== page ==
A video conference is a live, visual connection between two or more people residing in separate locations for the purpose of communication…At its most sophisticated, it provides transmission of full-motion video images and high-quality audio between multiple locations.
What is video conferencing and how does it work?
To set the foundations for future elaboration, at the simplest level, a video conference is an online meeting (or a meeting over distance) that takes place between two parties, where each participant can see an image of the other, and where both parties are able to speak and listen to the other participants in real time. The components necessary to make this happen to include A microphone, Webcam, speakers and a display.
A software program that captures the voice stream from the microphone, encodes it, transmits to the other participant, and simultaneously decodes the digital voice stream being received from the remote participant in the video conference (most commonly referred to as a “Codec”).
A software program that bridges both parties together across a digital connection, managing the exchange of voice and video between participants. At either end of the connection, the video and voice traffic is combined and delivered to each participant in the form of a real-time video image and audio stream.
An optional management tool for the scheduling of video conferencing sessions:
At a slightly more advanced level, it is also possible to provide the ability to share content from a device during a video call. The quality and type of content that can be shared depends on the rate of data exchange during the call.
The terminology used by video conferencing users to describe the process of dialing into and participating in a virtual meeting is known as “joining a bridge.” Different virtual meeting rooms are assigned unique “bridge numbers,” and users join a video call by “dialing a bridge number.”
Point-to-point video conferencing:
Point-to-point video conferencing Video-enabled meetings happen in two distinct ways: either point-to-point or with multi-point. In point-to-point, the simplest scenario is where one person or group is connected to another. The physical components (i.e. microphone and camera) that enable the meeting to take place are often integrated into to desktop computing solutions like a laptop or tablet or can be combined into dedicated, room-based hardware solutions.
In multipoint video calls, three or more locations are connected together, where all participants can see and hear each other, as well as see any content being shared during the meeting.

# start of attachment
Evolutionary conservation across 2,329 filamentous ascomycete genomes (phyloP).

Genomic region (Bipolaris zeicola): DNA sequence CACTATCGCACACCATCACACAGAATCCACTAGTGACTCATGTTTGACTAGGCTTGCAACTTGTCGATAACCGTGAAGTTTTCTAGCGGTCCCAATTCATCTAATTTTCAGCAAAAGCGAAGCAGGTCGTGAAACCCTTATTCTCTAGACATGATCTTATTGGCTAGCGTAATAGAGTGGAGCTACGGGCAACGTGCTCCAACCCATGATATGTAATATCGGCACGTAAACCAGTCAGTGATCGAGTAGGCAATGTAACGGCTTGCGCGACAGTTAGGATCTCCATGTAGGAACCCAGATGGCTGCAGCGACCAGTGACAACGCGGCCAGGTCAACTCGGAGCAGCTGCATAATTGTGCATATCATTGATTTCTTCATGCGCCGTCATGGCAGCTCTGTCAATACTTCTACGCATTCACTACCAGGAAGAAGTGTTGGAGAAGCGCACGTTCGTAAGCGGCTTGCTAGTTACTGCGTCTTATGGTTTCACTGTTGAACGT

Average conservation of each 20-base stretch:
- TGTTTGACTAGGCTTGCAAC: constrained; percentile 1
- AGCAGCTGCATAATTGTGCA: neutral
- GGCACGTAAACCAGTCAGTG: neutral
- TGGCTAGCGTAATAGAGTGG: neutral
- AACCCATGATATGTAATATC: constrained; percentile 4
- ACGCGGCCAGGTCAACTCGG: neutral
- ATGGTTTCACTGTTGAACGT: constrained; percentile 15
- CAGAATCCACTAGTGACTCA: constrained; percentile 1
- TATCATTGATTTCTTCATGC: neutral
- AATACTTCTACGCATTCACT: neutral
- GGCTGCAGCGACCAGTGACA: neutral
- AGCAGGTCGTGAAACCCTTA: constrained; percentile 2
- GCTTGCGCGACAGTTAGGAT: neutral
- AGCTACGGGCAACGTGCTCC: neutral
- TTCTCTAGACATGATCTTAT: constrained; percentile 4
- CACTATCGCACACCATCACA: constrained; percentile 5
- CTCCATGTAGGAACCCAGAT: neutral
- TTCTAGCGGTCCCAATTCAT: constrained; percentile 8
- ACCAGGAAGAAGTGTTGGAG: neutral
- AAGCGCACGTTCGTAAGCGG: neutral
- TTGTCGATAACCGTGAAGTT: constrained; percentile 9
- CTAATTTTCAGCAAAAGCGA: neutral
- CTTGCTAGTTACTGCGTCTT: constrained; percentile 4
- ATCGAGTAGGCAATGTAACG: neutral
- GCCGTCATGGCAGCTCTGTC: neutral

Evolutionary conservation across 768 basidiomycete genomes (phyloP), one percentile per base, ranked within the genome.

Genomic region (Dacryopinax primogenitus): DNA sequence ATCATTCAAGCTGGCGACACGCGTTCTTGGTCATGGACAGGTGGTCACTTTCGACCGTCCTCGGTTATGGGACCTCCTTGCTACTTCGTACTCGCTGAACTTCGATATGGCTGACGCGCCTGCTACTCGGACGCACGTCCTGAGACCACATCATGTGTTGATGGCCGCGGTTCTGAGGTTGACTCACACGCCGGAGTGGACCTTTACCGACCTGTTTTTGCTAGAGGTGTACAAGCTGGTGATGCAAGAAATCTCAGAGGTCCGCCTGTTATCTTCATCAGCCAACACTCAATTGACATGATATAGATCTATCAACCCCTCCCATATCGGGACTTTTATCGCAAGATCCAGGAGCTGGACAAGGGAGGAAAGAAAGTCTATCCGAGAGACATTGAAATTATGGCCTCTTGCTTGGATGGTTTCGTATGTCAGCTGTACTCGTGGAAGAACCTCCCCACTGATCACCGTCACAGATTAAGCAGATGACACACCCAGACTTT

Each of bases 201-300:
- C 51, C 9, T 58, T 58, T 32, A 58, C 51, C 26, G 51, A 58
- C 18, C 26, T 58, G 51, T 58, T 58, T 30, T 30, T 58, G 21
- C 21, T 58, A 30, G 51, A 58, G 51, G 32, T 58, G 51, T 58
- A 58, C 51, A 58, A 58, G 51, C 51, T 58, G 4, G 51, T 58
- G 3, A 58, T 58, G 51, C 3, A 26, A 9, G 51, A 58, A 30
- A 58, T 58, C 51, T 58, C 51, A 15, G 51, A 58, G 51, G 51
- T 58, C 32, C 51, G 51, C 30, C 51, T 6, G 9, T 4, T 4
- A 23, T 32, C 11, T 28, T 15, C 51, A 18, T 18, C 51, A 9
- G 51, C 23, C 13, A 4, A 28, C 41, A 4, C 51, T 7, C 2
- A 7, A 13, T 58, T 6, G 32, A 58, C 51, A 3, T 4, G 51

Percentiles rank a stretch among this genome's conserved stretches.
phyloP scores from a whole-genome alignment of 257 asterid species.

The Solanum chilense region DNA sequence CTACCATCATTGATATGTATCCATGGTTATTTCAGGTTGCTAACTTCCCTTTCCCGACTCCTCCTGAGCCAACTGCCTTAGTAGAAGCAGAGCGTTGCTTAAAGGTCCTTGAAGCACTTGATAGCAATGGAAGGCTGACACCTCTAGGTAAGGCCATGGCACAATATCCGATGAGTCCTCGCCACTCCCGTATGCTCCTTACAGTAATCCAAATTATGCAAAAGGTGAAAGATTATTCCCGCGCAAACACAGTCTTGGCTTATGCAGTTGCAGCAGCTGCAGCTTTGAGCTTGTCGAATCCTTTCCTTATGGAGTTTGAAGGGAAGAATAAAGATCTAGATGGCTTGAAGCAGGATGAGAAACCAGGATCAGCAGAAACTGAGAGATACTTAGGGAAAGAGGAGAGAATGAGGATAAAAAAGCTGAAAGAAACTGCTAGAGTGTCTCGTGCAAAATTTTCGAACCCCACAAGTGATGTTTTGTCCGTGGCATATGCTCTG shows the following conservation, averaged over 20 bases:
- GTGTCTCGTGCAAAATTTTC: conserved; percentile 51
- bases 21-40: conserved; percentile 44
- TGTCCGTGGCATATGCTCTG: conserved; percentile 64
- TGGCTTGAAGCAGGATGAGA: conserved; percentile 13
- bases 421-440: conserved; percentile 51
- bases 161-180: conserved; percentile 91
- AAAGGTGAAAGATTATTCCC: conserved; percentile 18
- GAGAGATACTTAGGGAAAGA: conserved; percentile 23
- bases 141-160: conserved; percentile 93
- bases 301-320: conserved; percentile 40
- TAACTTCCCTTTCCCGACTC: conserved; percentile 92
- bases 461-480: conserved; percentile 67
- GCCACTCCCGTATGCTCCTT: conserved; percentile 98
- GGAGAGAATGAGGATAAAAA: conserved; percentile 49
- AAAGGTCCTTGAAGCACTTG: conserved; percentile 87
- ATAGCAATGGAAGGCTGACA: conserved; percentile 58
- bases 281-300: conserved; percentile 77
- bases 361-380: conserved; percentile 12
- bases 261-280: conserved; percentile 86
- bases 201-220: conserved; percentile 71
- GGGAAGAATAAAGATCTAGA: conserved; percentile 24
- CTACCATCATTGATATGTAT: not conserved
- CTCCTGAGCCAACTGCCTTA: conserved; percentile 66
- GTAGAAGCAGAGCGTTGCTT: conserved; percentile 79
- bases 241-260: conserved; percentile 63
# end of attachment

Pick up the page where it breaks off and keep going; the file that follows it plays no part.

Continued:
In this scenario, digital information streams of voice, video, and content are processed by a central,independent software program. Combining the individual participant’s video and voice traffic, the program re-sends a collective data stream back to meeting participants in the form of real-time audio and video imagery.
Individuals can participate in a meeting in an “audio only” mode, or combine audio with video images of the meeting on screen. Depending upon the technical capability of the video conferencing system being used, images seen by participants are either classified as “active speaker” or “continuous presence.”
In “active speaker” mode, the screen only provides an image of the person that is speaking at any point in time. In more advanced solutions with “continuous presence” mode, the bridge divides the image on the screen into a number of different areas. The person speaking at any point in time is presented in a large central area, and other meeting participants are shown displayed around the central image.
The language of video conferencing :
As video conferencing technology has evolved, two main protocols have emerged to provide the signaling control for the establishment, control, and termination of video conferencing calls: SIP (Session Initiation Protocol) and H.323.
For the encoding and decoding of visual information, the industry is moving towards the industry standard known as H.264, which was developed to provide high-quality video at lower bandwidth over a wide range of networks and systems. An extension to the H.264 protocol is Scalable Video Coding (SVC), which is established to facilitate the enablement of video conferencing on a wider range of devices, such as tablets and mobile phones.
Bridging architecture and functionality:
The combination of software and the hardware that creates the virtual meeting rooms is called a “video bridge.” Virtual meeting rooms are identified by their “bridge numbers.” With multiple calls taking place simultaneously, software analyses all the different data streams coming into the bridge processors and assigns data streams accordingly.
At the simplest level, the processing workload for bridges is dependent upon four factors: